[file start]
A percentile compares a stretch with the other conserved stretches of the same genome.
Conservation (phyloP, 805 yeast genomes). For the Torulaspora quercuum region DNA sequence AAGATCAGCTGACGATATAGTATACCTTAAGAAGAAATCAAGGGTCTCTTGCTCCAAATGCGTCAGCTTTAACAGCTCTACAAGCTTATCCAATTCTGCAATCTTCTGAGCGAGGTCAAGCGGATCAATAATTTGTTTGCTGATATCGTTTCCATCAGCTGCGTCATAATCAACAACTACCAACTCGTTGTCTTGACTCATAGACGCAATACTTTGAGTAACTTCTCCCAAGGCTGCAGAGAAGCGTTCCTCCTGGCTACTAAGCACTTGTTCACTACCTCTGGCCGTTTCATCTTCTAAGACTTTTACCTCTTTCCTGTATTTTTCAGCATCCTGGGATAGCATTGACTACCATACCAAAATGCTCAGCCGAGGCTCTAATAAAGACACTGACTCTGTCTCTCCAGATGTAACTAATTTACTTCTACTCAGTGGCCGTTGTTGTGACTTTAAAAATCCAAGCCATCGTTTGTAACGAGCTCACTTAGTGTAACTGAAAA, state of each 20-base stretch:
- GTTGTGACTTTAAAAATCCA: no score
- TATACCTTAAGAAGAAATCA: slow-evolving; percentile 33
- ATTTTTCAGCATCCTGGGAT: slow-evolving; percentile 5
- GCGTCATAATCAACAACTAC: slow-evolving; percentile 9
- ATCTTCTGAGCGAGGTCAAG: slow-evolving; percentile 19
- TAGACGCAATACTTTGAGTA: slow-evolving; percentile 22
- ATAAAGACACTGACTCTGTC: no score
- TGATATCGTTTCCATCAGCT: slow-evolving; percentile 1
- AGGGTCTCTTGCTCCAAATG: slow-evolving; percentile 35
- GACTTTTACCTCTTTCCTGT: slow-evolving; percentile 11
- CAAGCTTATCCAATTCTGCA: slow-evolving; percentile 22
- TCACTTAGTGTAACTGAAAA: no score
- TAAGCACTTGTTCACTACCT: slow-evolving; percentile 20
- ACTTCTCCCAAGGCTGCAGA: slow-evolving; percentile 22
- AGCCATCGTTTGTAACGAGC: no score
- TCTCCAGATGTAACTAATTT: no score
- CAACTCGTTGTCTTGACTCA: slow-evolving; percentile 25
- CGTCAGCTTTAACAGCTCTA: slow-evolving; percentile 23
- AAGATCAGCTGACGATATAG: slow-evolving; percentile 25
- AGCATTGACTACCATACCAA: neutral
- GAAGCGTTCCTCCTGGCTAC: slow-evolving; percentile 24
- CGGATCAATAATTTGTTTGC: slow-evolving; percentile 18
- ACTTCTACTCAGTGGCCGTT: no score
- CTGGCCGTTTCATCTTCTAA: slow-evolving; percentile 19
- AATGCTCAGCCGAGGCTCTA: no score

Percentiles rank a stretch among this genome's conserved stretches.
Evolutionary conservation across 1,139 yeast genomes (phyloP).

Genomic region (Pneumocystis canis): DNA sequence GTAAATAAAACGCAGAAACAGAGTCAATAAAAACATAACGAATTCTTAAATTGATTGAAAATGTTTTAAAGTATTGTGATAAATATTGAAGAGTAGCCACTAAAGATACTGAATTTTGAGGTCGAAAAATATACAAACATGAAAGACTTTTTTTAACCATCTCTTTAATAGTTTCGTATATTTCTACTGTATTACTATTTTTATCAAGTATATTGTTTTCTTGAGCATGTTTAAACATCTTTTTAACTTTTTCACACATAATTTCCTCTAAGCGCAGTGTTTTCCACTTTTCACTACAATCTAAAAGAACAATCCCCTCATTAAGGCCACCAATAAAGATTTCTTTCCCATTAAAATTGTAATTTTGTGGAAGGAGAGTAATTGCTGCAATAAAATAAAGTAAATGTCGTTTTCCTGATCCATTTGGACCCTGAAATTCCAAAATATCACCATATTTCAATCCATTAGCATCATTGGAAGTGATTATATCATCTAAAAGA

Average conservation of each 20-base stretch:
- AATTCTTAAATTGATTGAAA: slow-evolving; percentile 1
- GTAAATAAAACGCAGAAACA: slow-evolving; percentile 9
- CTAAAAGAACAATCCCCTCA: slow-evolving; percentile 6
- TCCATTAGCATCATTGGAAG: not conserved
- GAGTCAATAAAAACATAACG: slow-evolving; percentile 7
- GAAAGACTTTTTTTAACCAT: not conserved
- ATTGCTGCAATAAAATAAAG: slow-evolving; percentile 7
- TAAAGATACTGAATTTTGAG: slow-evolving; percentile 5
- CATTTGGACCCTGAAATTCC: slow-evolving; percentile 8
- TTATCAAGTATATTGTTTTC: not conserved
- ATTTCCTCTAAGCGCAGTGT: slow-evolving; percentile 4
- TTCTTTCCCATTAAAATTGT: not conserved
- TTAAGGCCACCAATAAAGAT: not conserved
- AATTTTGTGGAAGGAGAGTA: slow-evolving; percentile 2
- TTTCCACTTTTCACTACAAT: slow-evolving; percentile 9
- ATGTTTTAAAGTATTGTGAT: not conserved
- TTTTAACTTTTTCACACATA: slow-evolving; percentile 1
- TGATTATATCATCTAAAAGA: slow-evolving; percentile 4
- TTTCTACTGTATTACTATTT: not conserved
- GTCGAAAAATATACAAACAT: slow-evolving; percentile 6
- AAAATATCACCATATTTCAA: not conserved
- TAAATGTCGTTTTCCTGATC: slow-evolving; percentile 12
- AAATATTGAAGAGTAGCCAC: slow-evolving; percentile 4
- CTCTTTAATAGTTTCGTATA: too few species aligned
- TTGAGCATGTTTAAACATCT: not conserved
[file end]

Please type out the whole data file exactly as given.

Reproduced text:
A percentile compares a stretch with the other conserved stretches of the same genome.
Conservation (phyloP, 805 yeast genomes). For the Torulaspora quercuum region DNA sequence AAGATCAGCTGACGATATAGTATACCTTAAGAAGAAATCAAGGGTCTCTTGCTCCAAATGCGTCAGCTTTAACAGCTCTACAAGCTTATCCAATTCTGCAATCTTCTGAGCGAGGTCAAGCGGATCAATAATTTGTTTGCTGATATCGTTTCCATCAGCTGCGTCATAATCAACAACTACCAACTCGTTGTCTTGACTCATAGACGCAATACTTTGAGTAACTTCTCCCAAGGCTGCAGAGAAGCGTTCCTCCTGGCTACTAAGCACTTGTTCACTACCTCTGGCCGTTTCATCTTCTAAGACTTTTACCTCTTTCCTGTATTTTTCAGCATCCTGGGATAGCATTGACTACCATACCAAAATGCTCAGCCGAGGCTCTAATAAAGACACTGACTCTGTCTCTCCAGATGTAACTAATTTACTTCTACTCAGTGGCCGTTGTTGTGACTTTAAAAATCCAAGCCATCGTTTGTAACGAGCTCACTTAGTGTAACTGAAAA, state of each 20-base stretch:
- GTTGTGACTTTAAAAATCCA: no score
- TATACCTTAAGAAGAAATCA: slow-evolving; percentile 33
- ATTTTTCAGCATCCTGGGAT: slow-evolving; percentile 5
- GCGTCATAATCAACAACTAC: slow-evolving; percentile 9
- ATCTTCTGAGCGAGGTCAAG: slow-evolving; percentile 19
- TAGACGCAATACTTTGAGTA: slow-evolving; percentile 22
- ATAAAGACACTGACTCTGTC: no score
- TGATATCGTTTCCATCAGCT: slow-evolving; percentile 1
- AGGGTCTCTTGCTCCAAATG: slow-evolving; percentile 35
- GACTTTTACCTCTTTCCTGT: slow-evolving; percentile 11
- CAAGCTTATCCAATTCTGCA: slow-evolving; percentile 22
- TCACTTAGTGTAACTGAAAA: no score
- TAAGCACTTGTTCACTACCT: slow-evolving; percentile 20
- ACTTCTCCCAAGGCTGCAGA: slow-evolving; percentile 22
- AGCCATCGTTTGTAACGAGC: no score
- TCTCCAGATGTAACTAATTT: no score
- CAACTCGTTGTCTTGACTCA: slow-evolving; percentile 25
- CGTCAGCTTTAACAGCTCTA: slow-evolving; percentile 23
- AAGATCAGCTGACGATATAG: slow-evolving; percentile 25
- AGCATTGACTACCATACCAA: neutral
- GAAGCGTTCCTCCTGGCTAC: slow-evolving; percentile 24
- CGGATCAATAATTTGTTTGC: slow-evolving; percentile 18
- ACTTCTACTCAGTGGCCGTT: no score
- CTGGCCGTTTCATCTTCTAA: slow-evolving; percentile 19
- AATGCTCAGCCGAGGCTCTA: no score

Percentiles rank a stretch among this genome's conserved stretches.
Evolutionary conservation across 1,139 yeast genomes (phyloP).

Genomic region (Pneumocystis canis): DNA sequence GTAAATAAAACGCAGAAACAGAGTCAATAAAAACATAACGAATTCTTAAATTGATTGAAAATGTTTTAAAGTATTGTGATAAATATTGAAGAGTAGCCACTAAAGATACTGAATTTTGAGGTCGAAAAATATACAAACATGAAAGACTTTTTTTAACCATCTCTTTAATAGTTTCGTATATTTCTACTGTATTACTATTTTTATCAAGTATATTGTTTTCTTGAGCATGTTTAAACATCTTTTTAACTTTTTCACACATAATTTCCTCTAAGCGCAGTGTTTTCCACTTTTCACTACAATCTAAAAGAACAATCCCCTCATTAAGGCCACCAATAAAGATTTCTTTCCCATTAAAATTGTAATTTTGTGGAAGGAGAGTAATTGCTGCAATAAAATAAAGTAAATGTCGTTTTCCTGATCCATTTGGACCCTGAAATTCCAAAATATCACCATATTTCAATCCATTAGCATCATTGGAAGTGATTATATCATCTAAAAGA

Average conservation of each 20-base stretch:
- AATTCTTAAATTGATTGAAA: slow-evolving; percentile 1
- GTAAATAAAACGCAGAAACA: slow-evolving; percentile 9
- CTAAAAGAACAATCCCCTCA: slow-evolving; percentile 6
- TCCATTAGCATCATTGGAAG: not conserved
- GAGTCAATAAAAACATAACG: slow-evolving; percentile 7
- GAAAGACTTTTTTTAACCAT: not conserved
- ATTGCTGCAATAAAATAAAG: slow-evolving; percentile 7
- TAAAGATACTGAATTTTGAG: slow-evolving; percentile 5
- CATTTGGACCCTGAAATTCC: slow-evolving; percentile 8
- TTATCAAGTATATTGTTTTC: not conserved
- ATTTCCTCTAAGCGCAGTGT: slow-evolving; percentile 4
- TTCTTTCCCATTAAAATTGT: not conserved
- TTAAGGCCACCAATAAAGAT: not conserved
- AATTTTGTGGAAGGAGAGTA: slow-evolving; percentile 2
- TTTCCACTTTTCACTACAAT: slow-evolving; percentile 9
- ATGTTTTAAAGTATTGTGAT: not conserved
- TTTTAACTTTTTCACACATA: slow-evolving; percentile 1
- TGATTATATCATCTAAAAGA: slow-evolving; percentile 4
- TTTCTACTGTATTACTATTT: not conserved
- GTCGAAAAATATACAAACAT: slow-evolving; percentile 6
- AAAATATCACCATATTTCAA: not conserved
- TAAATGTCGTTTTCCTGATC: slow-evolving; percentile 12
- AAATATTGAAGAGTAGCCAC: slow-evolving; percentile 4
- CTCTTTAATAGTTTCGTATA: too few species aligned
- TTGAGCATGTTTAAACATCT: not conserved